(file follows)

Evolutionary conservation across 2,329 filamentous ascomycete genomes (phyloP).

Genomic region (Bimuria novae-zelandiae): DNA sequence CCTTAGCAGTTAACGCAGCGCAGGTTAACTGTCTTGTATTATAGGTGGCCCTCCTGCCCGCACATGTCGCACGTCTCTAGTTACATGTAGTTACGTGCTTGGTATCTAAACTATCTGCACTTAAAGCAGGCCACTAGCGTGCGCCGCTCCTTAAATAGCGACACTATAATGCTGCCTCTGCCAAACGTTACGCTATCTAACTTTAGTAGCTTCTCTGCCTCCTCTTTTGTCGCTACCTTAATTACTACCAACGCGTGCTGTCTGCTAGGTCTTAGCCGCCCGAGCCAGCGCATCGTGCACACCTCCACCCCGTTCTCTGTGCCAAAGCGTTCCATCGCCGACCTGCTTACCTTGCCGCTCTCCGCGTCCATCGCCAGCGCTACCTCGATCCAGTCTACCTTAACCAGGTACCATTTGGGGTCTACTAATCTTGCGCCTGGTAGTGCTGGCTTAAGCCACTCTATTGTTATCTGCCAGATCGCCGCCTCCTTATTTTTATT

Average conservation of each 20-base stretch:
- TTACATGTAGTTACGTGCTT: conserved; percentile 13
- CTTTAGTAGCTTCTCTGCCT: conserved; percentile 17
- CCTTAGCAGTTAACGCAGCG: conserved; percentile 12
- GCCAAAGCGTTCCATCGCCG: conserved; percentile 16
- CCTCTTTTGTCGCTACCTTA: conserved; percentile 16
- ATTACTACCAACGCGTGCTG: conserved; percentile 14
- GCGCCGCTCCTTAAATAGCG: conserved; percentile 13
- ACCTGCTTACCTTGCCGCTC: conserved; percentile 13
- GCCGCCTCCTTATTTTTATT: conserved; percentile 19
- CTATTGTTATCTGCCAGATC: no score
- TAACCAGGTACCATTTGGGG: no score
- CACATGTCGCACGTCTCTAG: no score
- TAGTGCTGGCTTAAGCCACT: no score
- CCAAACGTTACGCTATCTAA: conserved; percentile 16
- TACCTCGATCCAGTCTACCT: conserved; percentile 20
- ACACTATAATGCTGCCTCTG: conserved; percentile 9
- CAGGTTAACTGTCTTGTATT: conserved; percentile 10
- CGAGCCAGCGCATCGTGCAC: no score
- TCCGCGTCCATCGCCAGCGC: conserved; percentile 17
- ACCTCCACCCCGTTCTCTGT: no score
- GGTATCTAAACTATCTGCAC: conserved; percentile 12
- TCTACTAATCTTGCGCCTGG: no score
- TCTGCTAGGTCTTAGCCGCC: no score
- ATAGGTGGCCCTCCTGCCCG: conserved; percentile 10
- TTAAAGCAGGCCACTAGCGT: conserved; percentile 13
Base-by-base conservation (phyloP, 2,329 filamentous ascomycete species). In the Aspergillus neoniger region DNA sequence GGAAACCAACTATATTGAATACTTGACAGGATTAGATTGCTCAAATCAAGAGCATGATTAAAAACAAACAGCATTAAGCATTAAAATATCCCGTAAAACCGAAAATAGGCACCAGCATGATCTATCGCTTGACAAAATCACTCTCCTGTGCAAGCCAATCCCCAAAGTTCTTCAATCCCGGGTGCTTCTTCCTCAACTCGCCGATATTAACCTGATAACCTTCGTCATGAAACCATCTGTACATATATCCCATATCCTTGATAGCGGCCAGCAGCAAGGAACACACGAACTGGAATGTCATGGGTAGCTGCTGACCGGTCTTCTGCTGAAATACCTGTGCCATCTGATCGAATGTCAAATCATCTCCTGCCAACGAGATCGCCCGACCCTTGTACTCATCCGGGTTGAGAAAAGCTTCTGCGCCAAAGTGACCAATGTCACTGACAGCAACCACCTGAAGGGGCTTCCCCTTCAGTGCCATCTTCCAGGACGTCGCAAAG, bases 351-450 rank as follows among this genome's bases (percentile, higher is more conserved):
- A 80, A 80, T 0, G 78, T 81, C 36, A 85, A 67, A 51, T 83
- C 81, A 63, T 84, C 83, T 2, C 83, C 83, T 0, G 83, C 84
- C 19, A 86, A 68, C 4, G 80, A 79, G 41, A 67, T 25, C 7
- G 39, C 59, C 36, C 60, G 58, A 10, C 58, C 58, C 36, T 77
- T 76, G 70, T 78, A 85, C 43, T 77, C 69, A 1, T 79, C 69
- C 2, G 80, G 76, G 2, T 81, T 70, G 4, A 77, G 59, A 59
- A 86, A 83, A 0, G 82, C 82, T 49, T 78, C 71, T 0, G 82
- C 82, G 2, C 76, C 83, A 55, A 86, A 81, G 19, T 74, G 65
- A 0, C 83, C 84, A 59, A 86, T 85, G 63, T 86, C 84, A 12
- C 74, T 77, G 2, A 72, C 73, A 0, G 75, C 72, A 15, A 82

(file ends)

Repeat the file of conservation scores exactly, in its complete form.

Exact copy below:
Evolutionary conservation across 2,329 filamentous ascomycete genomes (phyloP).

Genomic region (Bimuria novae-zelandiae): DNA sequence CCTTAGCAGTTAACGCAGCGCAGGTTAACTGTCTTGTATTATAGGTGGCCCTCCTGCCCGCACATGTCGCACGTCTCTAGTTACATGTAGTTACGTGCTTGGTATCTAAACTATCTGCACTTAAAGCAGGCCACTAGCGTGCGCCGCTCCTTAAATAGCGACACTATAATGCTGCCTCTGCCAAACGTTACGCTATCTAACTTTAGTAGCTTCTCTGCCTCCTCTTTTGTCGCTACCTTAATTACTACCAACGCGTGCTGTCTGCTAGGTCTTAGCCGCCCGAGCCAGCGCATCGTGCACACCTCCACCCCGTTCTCTGTGCCAAAGCGTTCCATCGCCGACCTGCTTACCTTGCCGCTCTCCGCGTCCATCGCCAGCGCTACCTCGATCCAGTCTACCTTAACCAGGTACCATTTGGGGTCTACTAATCTTGCGCCTGGTAGTGCTGGCTTAAGCCACTCTATTGTTATCTGCCAGATCGCCGCCTCCTTATTTTTATT

Average conservation of each 20-base stretch:
- TTACATGTAGTTACGTGCTT: conserved; percentile 13
- CTTTAGTAGCTTCTCTGCCT: conserved; percentile 17
- CCTTAGCAGTTAACGCAGCG: conserved; percentile 12
- GCCAAAGCGTTCCATCGCCG: conserved; percentile 16
- CCTCTTTTGTCGCTACCTTA: conserved; percentile 16
- ATTACTACCAACGCGTGCTG: conserved; percentile 14
- GCGCCGCTCCTTAAATAGCG: conserved; percentile 13
- ACCTGCTTACCTTGCCGCTC: conserved; percentile 13
- GCCGCCTCCTTATTTTTATT: conserved; percentile 19
- CTATTGTTATCTGCCAGATC: no score
- TAACCAGGTACCATTTGGGG: no score
- CACATGTCGCACGTCTCTAG: no score
- TAGTGCTGGCTTAAGCCACT: no score
- CCAAACGTTACGCTATCTAA: conserved; percentile 16
- TACCTCGATCCAGTCTACCT: conserved; percentile 20
- ACACTATAATGCTGCCTCTG: conserved; percentile 9
- CAGGTTAACTGTCTTGTATT: conserved; percentile 10
- CGAGCCAGCGCATCGTGCAC: no score
- TCCGCGTCCATCGCCAGCGC: conserved; percentile 17
- ACCTCCACCCCGTTCTCTGT: no score
- GGTATCTAAACTATCTGCAC: conserved; percentile 12
- TCTACTAATCTTGCGCCTGG: no score
- TCTGCTAGGTCTTAGCCGCC: no score
- ATAGGTGGCCCTCCTGCCCG: conserved; percentile 10
- TTAAAGCAGGCCACTAGCGT: conserved; percentile 13
Base-by-base conservation (phyloP, 2,329 filamentous ascomycete species). In the Aspergillus neoniger region DNA sequence GGAAACCAACTATATTGAATACTTGACAGGATTAGATTGCTCAAATCAAGAGCATGATTAAAAACAAACAGCATTAAGCATTAAAATATCCCGTAAAACCGAAAATAGGCACCAGCATGATCTATCGCTTGACAAAATCACTCTCCTGTGCAAGCCAATCCCCAAAGTTCTTCAATCCCGGGTGCTTCTTCCTCAACTCGCCGATATTAACCTGATAACCTTCGTCATGAAACCATCTGTACATATATCCCATATCCTTGATAGCGGCCAGCAGCAAGGAACACACGAACTGGAATGTCATGGGTAGCTGCTGACCGGTCTTCTGCTGAAATACCTGTGCCATCTGATCGAATGTCAAATCATCTCCTGCCAACGAGATCGCCCGACCCTTGTACTCATCCGGGTTGAGAAAAGCTTCTGCGCCAAAGTGACCAATGTCACTGACAGCAACCACCTGAAGGGGCTTCCCCTTCAGTGCCATCTTCCAGGACGTCGCAAAG, bases 351-450 rank as follows among this genome's bases (percentile, higher is more conserved):
- A 80, A 80, T 0, G 78, T 81, C 36, A 85, A 67, A 51, T 83
- C 81, A 63, T 84, C 83, T 2, C 83, C 83, T 0, G 83, C 84
- C 19, A 86, A 68, C 4, G 80, A 79, G 41, A 67, T 25, C 7
- G 39, C 59, C 36, C 60, G 58, A 10, C 58, C 58, C 36, T 77
- T 76, G 70, T 78, A 85, C 43, T 77, C 69, A 1, T 79, C 69
- C 2, G 80, G 76, G 2, T 81, T 70, G 4, A 77, G 59, A 59
- A 86, A 83, A 0, G 82, C 82, T 49, T 78, C 71, T 0, G 82
- C 82, G 2, C 76, C 83, A 55, A 86, A 81, G 19, T 74, G 65
- A 0, C 83, C 84, A 59, A 86, T 85, G 63, T 86, C 84, A 12
- C 74, T 77, G 2, A 72, C 73, A 0, G 75, C 72, A 15, A 82